Open main menu
This page has been proofread, but needs to be validated.
333
BANKS, G. L.—BANKS, T.

BANKS, GEORGE LINNAEUS (1821-1881), British miscellaneous writer, was born at Birmingham on the 2nd of March 1821. After a brief experience in a variety of trades, he became at the age of seventeen a contributor to various newspapers, and subsequently a playwright, being the author of two plays, a couple of burlesques and several lyrics. Between 1848 and 1864 he edited in succession a variety of newspapers, including the Birmingham Mercury and the Dublin Daily Express, and published several volumes of miscellaneous prose and verse. He died in London on the 3rd of May 1881.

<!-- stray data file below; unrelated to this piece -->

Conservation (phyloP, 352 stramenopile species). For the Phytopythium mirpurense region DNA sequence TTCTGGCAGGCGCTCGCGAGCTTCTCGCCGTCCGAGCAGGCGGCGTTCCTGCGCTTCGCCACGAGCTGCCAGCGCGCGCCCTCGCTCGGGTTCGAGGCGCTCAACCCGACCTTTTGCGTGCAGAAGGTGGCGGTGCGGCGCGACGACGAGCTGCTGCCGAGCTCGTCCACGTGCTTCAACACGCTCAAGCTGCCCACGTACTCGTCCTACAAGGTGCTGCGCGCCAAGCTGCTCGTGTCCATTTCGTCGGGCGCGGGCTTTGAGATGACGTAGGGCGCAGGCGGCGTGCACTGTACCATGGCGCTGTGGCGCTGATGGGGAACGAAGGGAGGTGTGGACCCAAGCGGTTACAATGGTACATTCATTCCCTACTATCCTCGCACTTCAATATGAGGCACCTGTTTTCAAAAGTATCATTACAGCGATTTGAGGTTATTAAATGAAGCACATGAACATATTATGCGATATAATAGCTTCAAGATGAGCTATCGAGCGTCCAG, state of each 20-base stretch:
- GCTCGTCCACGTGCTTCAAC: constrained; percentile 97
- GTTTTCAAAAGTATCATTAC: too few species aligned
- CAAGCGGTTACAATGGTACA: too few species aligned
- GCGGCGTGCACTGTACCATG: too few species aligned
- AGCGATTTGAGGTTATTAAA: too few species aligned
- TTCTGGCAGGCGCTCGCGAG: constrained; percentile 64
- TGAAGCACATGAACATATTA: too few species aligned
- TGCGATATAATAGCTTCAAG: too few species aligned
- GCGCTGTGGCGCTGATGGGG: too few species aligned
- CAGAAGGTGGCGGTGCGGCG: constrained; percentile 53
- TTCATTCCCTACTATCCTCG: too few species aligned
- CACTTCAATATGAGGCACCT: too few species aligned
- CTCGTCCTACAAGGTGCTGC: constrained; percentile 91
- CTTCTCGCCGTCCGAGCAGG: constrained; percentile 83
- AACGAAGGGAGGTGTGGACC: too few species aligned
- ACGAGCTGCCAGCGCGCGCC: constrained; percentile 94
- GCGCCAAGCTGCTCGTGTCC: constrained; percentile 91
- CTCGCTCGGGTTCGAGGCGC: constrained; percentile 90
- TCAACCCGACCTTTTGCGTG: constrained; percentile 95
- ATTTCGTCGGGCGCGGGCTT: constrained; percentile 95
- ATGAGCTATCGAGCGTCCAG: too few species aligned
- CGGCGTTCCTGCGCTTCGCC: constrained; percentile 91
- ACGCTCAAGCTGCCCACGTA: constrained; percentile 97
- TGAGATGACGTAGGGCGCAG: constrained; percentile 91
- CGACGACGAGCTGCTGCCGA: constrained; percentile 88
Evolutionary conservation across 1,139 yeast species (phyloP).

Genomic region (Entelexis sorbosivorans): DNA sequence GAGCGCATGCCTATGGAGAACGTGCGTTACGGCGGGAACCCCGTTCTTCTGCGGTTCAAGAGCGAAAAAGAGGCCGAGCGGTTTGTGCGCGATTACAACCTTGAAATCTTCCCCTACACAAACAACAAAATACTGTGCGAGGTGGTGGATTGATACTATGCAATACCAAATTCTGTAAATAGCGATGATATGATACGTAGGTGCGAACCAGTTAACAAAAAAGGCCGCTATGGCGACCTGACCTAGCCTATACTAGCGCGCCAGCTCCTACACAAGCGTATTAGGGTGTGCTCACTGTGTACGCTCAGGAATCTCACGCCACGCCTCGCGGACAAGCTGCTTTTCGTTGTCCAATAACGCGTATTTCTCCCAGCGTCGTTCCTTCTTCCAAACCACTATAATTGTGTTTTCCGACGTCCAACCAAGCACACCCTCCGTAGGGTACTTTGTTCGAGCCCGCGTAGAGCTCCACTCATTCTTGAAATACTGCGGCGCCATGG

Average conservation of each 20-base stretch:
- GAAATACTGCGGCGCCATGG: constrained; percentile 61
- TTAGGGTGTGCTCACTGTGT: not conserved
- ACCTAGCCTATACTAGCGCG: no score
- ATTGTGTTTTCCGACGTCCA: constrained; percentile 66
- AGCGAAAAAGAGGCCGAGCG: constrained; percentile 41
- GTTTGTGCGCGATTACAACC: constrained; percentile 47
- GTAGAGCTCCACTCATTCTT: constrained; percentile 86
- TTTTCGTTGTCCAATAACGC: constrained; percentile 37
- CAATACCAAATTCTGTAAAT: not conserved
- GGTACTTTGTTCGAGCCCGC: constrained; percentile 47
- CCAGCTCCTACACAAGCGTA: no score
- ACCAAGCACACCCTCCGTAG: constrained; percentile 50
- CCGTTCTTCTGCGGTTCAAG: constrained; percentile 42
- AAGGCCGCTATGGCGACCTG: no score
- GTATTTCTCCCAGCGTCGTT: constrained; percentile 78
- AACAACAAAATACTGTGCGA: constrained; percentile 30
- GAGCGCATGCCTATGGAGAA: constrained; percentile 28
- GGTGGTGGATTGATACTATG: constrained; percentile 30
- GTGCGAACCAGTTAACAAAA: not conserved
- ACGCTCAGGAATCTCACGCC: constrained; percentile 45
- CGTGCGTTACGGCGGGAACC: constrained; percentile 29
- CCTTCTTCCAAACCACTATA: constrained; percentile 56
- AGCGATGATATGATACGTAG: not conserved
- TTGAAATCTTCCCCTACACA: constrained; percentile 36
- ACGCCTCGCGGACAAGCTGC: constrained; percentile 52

BANKS, SIR JOSEPH, Bart. (1743-1820), English naturalist, was born in Argyle Street, London, on the 13th of February 1743. His father, William Banks, was the son of a successful Lincolnshire doctor, who became sheriff of his county, and represented Peterborough in parliament; and Joseph was brought up as the son of a rich man. In 1760 he went to Oxford, where he showed a decided taste for natural science and was the means of introducing botanical lectures into the university. In 1764 he came into possession of the ample fortune left by his father, and in 1766 he made his first scientific expedition to Newfoundland and Labrador, bringing back a rich collection of plants and insects. Shortly after his return, Captain Cook was sent by the government to observe the transit of Venus in the Pacific Ocean, and Banks, through the influence of his friend Lord Sandwich, obtained leave to join the expedition in the "Endeavour," which was fitted out at his own expense. He made the most careful preparations, in order to be able to profit by every opportunity, and induced Dr Daniel Solander, a distinguished pupil of Linnaeus, to accompany him. He even engaged draughtsmen and painters to delineate such objects of interest as did not admit of being transported or preserved. The voyage occupied three years and many hardships had to be undergone; but the rich harvest of discovery was more than adequate compensation. Banks was equally anxious to join Cook's second expedition and expended large sums in engaging assistants and furnishing the necessary equipment; but circumstances obliged him to relinquish his purpose. He, however, employed the assistants and materials he had collected in a voyage to Iceland in 1772, returning by the Hebrides and Staffa. In 1778 Banks succeeded Sir John Pringle as president of the Royal Society, of which he had been a fellow from 1766, and held the office until his death. In 1781 he was made a baronet; in 1795 he received the order of the Bath; and in 1797 he was admitted to the privy council. He died at Isleworth on the 19th of June 1820. As president of the Royal Society he did much to raise the state of science in Britain, and was at the same time most assiduous and successful in cultivating friendly relations with scientific men of all nations. It was, however, objected to him that from his own predilections he was inclined to overlook and depreciate the labours of the mathematical and physical sections of the Royal Society and that he exercised his authority somewhat despotically. He bequeathed his collections of books and botanical specimens to the British Museum. His fame rests rather on what his liberality enabled other workers to do than on his own achievements.